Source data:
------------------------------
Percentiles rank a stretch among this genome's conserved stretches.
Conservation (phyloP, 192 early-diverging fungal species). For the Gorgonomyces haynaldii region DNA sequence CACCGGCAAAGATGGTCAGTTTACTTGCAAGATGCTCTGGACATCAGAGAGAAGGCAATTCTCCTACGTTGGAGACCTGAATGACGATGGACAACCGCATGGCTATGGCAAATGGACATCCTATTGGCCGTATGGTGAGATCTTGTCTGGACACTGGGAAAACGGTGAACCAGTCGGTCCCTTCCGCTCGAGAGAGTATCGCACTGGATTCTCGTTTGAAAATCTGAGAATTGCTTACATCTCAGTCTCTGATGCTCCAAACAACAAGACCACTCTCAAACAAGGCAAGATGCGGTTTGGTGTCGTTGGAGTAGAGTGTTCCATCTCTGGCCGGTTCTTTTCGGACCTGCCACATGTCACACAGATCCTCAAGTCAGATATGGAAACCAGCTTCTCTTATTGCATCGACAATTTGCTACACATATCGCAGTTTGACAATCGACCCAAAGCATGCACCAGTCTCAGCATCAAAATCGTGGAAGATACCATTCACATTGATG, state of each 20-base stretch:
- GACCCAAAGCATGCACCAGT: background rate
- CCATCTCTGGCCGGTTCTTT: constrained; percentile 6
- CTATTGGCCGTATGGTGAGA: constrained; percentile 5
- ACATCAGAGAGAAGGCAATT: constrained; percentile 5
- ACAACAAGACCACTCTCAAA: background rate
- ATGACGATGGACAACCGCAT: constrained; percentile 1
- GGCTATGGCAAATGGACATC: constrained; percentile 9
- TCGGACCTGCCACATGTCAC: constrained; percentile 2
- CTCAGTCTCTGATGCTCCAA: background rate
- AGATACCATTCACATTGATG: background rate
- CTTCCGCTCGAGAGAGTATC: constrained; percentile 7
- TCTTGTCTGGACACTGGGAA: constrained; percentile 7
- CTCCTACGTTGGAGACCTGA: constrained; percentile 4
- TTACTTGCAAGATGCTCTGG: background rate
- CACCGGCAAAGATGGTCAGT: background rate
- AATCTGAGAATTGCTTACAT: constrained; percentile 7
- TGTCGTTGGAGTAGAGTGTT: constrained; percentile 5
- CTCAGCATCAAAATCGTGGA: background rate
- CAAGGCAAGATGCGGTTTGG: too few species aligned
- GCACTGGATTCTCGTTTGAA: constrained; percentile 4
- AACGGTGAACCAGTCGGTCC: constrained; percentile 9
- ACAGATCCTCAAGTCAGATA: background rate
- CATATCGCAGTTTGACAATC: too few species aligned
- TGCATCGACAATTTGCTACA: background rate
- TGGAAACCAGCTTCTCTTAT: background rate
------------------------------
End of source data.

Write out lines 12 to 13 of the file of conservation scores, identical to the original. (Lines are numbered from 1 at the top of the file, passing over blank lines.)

- AGATACCATTCACATTGATG: background rate
- CTTCCGCTCGAGAGAGTATC: constrained; percentile 7